Growing spiritually calls for growing intellectually. In our pragmatic American culture, we don't sufficiently see this connection. I'm on my own mission to convince the willing to seek healing for this blindness. To grow spiritually always involves growing in understanding. To grow in understanding is exactly what growing intellectually means.
What gets in our way?
For one thing, growing intellectually seems like it demands lots of leisure time, which most of us think we don't have. But don't we? Is lack of time really a problem? How much discretionary time do you have daily? Even if you are extremely busy, could you find an hour a day to read, think, and pray? Do a time audit. How much time do you spend on social media? In front of the TV? (I have the same struggle.)
For another, time constraints aside, many people simply don't connect the intellect to spiritual growth. It is enough to feel some degree of positive regard for God, to go to church (even once in a while), to be kind to other people, and to give to charity. This attitude has held for a long time because our culture was Christianized heavily through 19th and 20th century revivals. This ground, though, has been shifting in a de-Christianizing direction for decades. Many people no longer recognize what were once known as Christian values as belonging to Christianity.
Holding to a benignly positive view of Jesus without worrying too much about details also is becoming a less and less viable option. The challenge to gain clarity in what one thinks about Jesus and the Gospel is emerging as an unavoidable task, if you want to identify as a Christian and be able to explain why you are to your secular and spiritual-not-religious friends. A recent Lifeway Research poll has shown that 1/3 of evangelicals believe Jesus was a good teacher but not God Incarnate. Much of American evangelicalism seems to be going the way of all flesh. As a lifetime member of a mainline Protestant denomination, I have seen this movie and it doesn't end well.
By definition, evangelicals have been those Christians who firmly hold to Jesus Christ as the world's savior with his death on the cross as central to the act of salvation. This view has certain corollaries. For example, along with the centrality of the cross goes a specific conviction about Jesus' divine/human nature. If Jesus is not God Incarnate, then his death is nothing more than that of a courageous man dying a hero's death. We can admire and emulate him, as we do many heroes, but we don't worship him as God, as the historic faith proclaims.
Is Jesus Christ God Incarnate or not? Sooner or later, every Christian needs to sort out this question. How one answers makes a great deal of difference to how one experiences God and thinks of the Christian life. There is no way to move toward a firm answer without engaging the intellect.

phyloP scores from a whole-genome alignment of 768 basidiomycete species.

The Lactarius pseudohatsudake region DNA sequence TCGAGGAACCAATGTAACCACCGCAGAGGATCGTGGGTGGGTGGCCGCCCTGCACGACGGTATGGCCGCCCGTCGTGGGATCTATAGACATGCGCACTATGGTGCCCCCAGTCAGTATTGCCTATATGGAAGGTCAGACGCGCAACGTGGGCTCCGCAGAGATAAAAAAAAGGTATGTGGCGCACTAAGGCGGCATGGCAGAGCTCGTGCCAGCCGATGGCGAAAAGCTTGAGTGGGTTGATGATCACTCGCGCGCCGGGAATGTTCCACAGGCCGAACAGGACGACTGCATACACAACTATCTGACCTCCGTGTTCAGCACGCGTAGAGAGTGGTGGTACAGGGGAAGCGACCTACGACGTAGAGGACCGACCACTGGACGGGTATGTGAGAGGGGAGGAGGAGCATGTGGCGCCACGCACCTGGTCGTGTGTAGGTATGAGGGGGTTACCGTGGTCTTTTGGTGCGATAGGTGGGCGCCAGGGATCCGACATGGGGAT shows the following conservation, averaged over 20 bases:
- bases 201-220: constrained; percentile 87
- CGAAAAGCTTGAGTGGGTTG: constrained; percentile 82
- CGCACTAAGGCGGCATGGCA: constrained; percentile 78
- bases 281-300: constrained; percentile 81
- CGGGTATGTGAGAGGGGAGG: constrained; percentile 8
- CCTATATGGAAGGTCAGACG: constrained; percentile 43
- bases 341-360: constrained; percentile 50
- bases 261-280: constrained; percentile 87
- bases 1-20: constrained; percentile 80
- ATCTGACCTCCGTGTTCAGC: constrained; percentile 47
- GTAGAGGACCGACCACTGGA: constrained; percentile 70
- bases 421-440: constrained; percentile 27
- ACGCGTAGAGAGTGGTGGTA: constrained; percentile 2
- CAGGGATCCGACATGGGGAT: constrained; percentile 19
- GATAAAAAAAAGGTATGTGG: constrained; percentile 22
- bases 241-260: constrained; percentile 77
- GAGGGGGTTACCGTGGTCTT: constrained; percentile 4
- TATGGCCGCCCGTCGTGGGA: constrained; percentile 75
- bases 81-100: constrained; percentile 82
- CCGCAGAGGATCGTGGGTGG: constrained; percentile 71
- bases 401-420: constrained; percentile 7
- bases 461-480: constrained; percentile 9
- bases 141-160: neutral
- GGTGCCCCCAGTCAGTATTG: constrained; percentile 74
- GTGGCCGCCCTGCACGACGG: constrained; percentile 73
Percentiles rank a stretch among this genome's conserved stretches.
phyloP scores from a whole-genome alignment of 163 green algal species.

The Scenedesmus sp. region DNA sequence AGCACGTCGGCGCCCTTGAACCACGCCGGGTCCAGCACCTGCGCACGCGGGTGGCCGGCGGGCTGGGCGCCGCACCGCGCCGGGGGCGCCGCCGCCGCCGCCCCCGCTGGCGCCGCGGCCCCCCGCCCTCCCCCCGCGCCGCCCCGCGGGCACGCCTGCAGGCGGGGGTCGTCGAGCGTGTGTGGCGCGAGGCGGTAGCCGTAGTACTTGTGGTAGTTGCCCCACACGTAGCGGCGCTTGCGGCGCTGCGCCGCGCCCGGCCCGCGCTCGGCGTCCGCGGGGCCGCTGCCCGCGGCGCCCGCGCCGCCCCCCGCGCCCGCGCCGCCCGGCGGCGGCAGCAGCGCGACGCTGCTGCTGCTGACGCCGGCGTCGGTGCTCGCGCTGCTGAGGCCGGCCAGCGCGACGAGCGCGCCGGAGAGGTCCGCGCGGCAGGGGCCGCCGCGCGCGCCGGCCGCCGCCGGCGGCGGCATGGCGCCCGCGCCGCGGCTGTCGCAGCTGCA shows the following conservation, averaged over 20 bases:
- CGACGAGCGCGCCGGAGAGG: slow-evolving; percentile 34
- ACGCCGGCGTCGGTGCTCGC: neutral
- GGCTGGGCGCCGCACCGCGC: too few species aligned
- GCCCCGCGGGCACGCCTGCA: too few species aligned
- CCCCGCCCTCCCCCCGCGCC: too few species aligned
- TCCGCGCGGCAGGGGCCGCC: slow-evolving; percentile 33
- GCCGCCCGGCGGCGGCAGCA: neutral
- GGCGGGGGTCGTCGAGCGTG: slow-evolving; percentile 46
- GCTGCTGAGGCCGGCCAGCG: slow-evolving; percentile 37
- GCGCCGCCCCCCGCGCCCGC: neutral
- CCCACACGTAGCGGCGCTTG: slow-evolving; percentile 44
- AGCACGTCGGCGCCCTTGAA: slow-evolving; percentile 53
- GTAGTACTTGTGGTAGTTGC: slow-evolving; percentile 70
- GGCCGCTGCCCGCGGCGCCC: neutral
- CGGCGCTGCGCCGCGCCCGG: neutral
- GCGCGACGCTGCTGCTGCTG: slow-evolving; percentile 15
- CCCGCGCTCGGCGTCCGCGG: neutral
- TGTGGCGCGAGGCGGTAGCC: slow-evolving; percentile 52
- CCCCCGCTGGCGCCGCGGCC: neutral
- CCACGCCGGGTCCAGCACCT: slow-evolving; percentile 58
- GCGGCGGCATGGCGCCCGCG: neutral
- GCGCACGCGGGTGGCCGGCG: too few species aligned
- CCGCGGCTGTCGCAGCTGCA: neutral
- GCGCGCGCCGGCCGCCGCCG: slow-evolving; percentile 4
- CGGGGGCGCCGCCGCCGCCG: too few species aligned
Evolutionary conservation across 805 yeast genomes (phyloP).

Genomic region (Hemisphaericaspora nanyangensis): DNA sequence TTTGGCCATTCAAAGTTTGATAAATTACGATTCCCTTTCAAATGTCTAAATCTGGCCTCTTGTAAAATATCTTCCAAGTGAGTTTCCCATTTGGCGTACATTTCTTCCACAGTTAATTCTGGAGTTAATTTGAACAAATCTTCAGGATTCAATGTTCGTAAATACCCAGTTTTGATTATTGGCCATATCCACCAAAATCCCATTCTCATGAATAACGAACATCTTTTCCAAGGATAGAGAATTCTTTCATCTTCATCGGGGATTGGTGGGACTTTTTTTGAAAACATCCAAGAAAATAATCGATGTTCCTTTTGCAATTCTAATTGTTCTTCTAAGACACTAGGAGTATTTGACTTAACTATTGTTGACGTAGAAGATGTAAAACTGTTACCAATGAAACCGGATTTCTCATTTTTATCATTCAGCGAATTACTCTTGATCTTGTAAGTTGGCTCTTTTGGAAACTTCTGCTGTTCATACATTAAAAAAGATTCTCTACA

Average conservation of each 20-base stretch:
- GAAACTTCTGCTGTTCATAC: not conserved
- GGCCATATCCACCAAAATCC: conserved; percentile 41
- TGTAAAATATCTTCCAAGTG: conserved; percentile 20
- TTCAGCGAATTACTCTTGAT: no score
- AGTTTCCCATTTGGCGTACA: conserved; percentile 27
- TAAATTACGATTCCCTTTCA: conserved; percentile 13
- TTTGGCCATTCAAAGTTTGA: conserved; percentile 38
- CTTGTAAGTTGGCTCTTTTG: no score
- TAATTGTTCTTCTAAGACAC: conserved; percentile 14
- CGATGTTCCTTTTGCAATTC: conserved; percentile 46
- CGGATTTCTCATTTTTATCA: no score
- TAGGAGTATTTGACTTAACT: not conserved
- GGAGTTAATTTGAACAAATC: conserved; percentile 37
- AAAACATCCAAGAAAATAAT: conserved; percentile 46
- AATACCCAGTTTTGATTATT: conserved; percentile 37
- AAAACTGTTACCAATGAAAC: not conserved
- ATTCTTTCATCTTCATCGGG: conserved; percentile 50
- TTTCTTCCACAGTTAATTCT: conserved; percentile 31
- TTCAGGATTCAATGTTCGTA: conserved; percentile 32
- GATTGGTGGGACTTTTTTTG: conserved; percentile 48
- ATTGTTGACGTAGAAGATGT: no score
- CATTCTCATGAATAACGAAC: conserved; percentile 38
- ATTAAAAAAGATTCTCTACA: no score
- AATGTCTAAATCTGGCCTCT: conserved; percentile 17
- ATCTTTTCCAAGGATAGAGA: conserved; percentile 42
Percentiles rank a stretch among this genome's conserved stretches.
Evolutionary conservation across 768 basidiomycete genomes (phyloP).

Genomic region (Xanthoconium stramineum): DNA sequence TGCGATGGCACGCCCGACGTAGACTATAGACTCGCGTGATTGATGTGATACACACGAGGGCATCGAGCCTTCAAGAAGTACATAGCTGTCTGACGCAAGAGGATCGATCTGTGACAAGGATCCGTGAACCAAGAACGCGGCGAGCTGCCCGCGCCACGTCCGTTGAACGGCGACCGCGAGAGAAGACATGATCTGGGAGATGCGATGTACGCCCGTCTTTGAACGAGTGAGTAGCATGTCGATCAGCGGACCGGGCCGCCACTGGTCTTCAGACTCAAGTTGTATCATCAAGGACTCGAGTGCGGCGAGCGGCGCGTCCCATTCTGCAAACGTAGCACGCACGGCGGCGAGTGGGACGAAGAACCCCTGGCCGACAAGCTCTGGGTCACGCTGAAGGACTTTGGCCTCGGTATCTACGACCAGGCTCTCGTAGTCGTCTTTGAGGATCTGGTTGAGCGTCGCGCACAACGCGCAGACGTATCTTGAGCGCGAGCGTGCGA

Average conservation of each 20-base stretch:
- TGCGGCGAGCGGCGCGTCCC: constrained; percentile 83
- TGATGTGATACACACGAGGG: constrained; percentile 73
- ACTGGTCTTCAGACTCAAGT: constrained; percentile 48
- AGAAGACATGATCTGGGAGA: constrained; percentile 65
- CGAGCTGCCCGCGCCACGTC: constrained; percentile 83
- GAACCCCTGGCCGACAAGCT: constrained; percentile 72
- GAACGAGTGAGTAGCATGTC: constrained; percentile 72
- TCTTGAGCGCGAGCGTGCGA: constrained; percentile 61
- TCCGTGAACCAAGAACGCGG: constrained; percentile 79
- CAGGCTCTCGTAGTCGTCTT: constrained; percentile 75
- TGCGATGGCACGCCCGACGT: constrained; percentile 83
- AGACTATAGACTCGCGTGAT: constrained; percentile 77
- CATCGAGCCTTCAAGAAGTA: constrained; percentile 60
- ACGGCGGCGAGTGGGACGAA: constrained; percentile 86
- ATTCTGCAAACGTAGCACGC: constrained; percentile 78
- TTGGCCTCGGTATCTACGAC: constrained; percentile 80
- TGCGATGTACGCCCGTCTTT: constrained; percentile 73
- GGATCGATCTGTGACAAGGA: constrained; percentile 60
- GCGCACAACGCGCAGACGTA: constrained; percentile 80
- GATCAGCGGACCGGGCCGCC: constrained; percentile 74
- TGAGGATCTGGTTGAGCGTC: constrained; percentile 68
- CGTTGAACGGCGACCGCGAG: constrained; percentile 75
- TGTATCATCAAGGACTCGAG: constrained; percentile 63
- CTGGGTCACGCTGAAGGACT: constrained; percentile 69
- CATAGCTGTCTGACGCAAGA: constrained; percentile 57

Some people find my going on about Jesus this way pointless and annoying. One conversation partner once said to me in exasperation, "Why do we need to answer this question about Jesus' nature? Why can't we just love God and neighbor?" To be sure, we Christians are without doubt called by Jesus to love God and neighbor (and enemy!). But notice, my conversation partner's question does not avoid an answer to the Jesus question. It's just that the answer sits hidden inside the question.
We can infer that answer from the question's wording and tone, "Why can't we just...?' It indicates that knowing the identity and nature of the teacher is not crucial to following the teacher's teaching. It's saying that Jesus' teachings and Jesus' nature have nothing very important to do with each other. You can follow his teachings without worrying too much about who he is.
But can you follow Jesus' teachings without worrying about who he is? Does this answer make sense? What, in fact, do we regard as Jesus' teachings? Do they include what he purportedly taught about himself? All three of the synoptic Gospels show Jesus teaching his disciples that he must go to Jerusalem to die. On three separate occasions, as they journey toward Jerusalem, Jesus tells them that suffering, death, and resurrection await him. He also indicates that his death and resurrection accomplish something that we humans desperately need. It turns out we can't separate his teachings from who he is. My conversation partner could focus on Jesus' teachings only by cherry picking them. He had to ignore what Jesus taught about himself in order to express impatience with my Jesus question.
I've used that question as an example of the need to grow in understanding in order to grow spiritually. An adequate understanding of the content of the Christian faith leads us into knowing God more fully and serves as a means for God the Holy Spirit to shape our hearts. God created us with a deep connection between "head" and "heart." The heart follows what the head is convinced is true. Understanding has to be more than momentary. It needs to mature under testing. It makes all the difference in the quality of your faith.